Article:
Watch “How To Survive Being A Black Girl”

January 22, 2015  |  

I don’t have to tell y’all that being a Black girl or women in this country– or several other places around the world–is no easy feat. To make a long story short, dealing with issues of both racism and sexism doesn’t exactly put us at the top of the totem pole in the eyes of society.

But thankfully, some of us know better. The truth.

Still, that doesn’t stop us from dealing with the very real ways in which we are hypersexualized, demeaned, degraded and devalued in society.

So perhaps, with all of that on her mind and on her back, poet Raven Taylor delivered a gripping piece called “How To Survive Being A Black Girl” at the 2014 National Poetry Slam in Seattle.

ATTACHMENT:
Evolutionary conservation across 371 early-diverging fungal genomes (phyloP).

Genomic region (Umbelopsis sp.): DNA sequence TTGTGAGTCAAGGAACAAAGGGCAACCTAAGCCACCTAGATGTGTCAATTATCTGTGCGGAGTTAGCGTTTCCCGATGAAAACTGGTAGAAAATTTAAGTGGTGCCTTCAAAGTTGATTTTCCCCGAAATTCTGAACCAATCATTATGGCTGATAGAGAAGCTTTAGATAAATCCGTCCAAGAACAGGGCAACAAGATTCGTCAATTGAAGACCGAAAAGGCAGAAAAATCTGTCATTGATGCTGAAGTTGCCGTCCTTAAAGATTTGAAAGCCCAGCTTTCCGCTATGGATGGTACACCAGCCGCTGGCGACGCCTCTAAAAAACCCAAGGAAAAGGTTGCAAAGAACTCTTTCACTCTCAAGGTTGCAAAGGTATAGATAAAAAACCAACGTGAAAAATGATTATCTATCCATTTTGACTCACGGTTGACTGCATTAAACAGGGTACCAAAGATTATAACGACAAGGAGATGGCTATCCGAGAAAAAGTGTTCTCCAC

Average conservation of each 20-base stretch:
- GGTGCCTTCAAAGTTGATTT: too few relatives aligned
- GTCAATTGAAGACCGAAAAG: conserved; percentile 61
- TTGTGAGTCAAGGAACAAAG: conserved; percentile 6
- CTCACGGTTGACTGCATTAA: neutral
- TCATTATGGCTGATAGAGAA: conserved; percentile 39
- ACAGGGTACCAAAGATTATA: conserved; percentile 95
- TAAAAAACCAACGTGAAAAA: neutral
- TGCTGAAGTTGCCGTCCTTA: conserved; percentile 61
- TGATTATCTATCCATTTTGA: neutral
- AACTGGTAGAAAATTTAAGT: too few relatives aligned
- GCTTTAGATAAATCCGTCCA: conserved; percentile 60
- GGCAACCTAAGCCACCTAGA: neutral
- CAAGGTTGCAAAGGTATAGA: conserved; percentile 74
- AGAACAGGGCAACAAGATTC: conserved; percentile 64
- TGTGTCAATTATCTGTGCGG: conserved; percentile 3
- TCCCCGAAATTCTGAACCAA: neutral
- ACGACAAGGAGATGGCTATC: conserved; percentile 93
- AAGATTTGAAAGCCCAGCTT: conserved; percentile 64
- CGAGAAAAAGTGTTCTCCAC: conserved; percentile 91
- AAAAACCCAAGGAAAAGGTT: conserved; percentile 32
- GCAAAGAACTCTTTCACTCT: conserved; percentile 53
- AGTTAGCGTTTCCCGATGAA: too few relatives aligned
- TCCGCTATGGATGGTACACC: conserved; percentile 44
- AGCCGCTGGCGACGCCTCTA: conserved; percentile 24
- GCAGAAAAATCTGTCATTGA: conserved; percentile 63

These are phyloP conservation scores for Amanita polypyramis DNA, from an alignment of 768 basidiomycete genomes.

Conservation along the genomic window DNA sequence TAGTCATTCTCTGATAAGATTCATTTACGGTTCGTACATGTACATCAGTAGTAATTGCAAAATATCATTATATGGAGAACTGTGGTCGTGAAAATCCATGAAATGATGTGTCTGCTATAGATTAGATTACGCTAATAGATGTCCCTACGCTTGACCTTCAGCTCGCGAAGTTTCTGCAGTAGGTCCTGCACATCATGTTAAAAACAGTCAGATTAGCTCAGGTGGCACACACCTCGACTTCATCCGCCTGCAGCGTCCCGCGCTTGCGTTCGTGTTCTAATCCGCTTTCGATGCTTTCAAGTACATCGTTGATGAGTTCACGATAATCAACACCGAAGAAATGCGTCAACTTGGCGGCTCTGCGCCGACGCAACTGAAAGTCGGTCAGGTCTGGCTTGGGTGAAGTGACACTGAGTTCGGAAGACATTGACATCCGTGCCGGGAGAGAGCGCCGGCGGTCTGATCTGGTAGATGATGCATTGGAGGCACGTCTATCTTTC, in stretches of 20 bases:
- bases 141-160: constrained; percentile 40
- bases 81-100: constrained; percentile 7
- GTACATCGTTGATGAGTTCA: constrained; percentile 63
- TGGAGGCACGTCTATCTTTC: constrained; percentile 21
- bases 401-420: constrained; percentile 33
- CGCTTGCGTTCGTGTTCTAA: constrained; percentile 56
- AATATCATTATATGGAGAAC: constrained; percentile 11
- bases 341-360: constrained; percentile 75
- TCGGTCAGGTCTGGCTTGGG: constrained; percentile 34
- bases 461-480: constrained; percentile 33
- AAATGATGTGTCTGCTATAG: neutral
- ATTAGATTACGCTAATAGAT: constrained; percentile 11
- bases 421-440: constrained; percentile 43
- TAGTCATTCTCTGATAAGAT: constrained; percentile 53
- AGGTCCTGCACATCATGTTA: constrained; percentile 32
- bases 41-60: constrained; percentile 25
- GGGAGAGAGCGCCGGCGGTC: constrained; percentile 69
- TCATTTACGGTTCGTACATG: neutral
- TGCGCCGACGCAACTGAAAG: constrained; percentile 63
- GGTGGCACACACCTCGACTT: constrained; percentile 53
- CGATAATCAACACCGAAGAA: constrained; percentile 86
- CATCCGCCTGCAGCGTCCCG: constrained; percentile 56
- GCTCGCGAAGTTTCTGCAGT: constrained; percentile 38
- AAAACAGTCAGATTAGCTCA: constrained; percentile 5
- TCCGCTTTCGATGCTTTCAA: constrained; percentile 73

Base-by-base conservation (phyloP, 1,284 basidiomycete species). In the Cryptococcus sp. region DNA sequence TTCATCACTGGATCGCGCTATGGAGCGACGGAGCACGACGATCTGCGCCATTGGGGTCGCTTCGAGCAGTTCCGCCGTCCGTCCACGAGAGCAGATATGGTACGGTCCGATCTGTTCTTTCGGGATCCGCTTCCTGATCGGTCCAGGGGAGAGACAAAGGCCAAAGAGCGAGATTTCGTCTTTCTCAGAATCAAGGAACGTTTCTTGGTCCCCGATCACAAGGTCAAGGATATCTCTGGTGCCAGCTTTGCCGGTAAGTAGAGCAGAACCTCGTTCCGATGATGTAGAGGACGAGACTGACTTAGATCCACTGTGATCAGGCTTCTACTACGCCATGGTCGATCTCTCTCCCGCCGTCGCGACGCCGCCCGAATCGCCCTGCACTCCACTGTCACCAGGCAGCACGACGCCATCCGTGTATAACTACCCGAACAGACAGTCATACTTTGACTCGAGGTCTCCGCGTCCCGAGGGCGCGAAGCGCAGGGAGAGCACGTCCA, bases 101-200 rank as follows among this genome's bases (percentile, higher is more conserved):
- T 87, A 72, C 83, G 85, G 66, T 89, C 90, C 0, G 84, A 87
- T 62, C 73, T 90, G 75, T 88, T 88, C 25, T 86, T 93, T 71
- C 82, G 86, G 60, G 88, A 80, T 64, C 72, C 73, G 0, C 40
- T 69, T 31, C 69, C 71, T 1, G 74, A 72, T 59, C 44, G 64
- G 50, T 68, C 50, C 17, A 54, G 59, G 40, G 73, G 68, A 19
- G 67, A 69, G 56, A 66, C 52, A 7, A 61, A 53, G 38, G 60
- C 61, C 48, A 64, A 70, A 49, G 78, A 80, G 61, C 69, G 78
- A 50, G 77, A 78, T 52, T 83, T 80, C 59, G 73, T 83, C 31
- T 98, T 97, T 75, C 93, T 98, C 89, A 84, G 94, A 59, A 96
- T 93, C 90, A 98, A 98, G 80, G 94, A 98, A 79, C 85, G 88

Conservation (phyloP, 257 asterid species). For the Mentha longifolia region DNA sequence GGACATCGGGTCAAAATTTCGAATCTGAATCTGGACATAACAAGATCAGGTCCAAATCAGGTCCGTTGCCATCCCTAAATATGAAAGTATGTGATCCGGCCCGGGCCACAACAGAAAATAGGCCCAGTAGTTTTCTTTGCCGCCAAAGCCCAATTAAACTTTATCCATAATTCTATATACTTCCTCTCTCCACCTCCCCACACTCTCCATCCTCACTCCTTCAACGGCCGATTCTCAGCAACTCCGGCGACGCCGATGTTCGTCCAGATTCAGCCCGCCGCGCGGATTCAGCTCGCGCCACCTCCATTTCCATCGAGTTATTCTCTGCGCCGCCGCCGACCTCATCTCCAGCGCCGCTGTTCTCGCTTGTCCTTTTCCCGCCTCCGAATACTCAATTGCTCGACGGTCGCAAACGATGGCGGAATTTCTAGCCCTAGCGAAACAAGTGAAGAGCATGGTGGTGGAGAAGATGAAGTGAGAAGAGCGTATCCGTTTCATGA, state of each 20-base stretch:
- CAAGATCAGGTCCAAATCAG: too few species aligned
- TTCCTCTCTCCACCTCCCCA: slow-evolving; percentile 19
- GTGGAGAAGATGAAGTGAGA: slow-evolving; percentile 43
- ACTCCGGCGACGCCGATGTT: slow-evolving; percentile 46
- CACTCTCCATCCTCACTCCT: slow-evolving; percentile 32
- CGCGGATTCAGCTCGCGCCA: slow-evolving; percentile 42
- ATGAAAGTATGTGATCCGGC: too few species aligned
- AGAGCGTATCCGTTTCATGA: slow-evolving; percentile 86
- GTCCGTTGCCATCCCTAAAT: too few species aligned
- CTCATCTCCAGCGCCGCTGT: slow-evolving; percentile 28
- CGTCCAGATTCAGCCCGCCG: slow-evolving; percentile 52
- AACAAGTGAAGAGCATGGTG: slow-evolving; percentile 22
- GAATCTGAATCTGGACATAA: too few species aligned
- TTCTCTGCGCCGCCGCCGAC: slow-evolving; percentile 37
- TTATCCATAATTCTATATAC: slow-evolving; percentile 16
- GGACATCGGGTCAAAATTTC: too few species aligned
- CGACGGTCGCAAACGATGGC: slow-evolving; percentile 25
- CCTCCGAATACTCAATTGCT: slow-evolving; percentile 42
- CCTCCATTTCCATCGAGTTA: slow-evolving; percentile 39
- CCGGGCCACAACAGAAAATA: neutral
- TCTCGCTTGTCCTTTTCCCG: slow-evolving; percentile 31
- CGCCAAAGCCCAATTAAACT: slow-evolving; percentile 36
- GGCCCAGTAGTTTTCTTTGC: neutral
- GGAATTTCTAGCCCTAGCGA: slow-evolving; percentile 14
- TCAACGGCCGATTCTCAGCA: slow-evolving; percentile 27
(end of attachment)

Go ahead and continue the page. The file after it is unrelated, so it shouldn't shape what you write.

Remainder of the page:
Check out some of the profound lines from the poem and watch it in its entirety in the video below.

Beware of men who enjoy girls who do not love themselves/Surely they will mistake your skin for an eclipse that you are ashamed to witness 

Do not trust the White girl who touches your body like a trophy, fixes her lips to say that you are beautiful, but only when you are naked and speechless… 

When confused Black men accuse you of being their mothers, try to teach you silence and obedience, say thank you. Think of your grandmother and pray for them. Resist the urge to apologize. 

When you have heard that you are not Black enough, enough times to make your ancestors cringe, look up Blackness in the dictionary. Look up Blackness in the mirror. Look up Blackness in the whites of your eyes and poor one out for every time that you existed as a gray area. 

Always remember that when you are a Black girl, everyday that you exist in your body, without apologizing, is activism.

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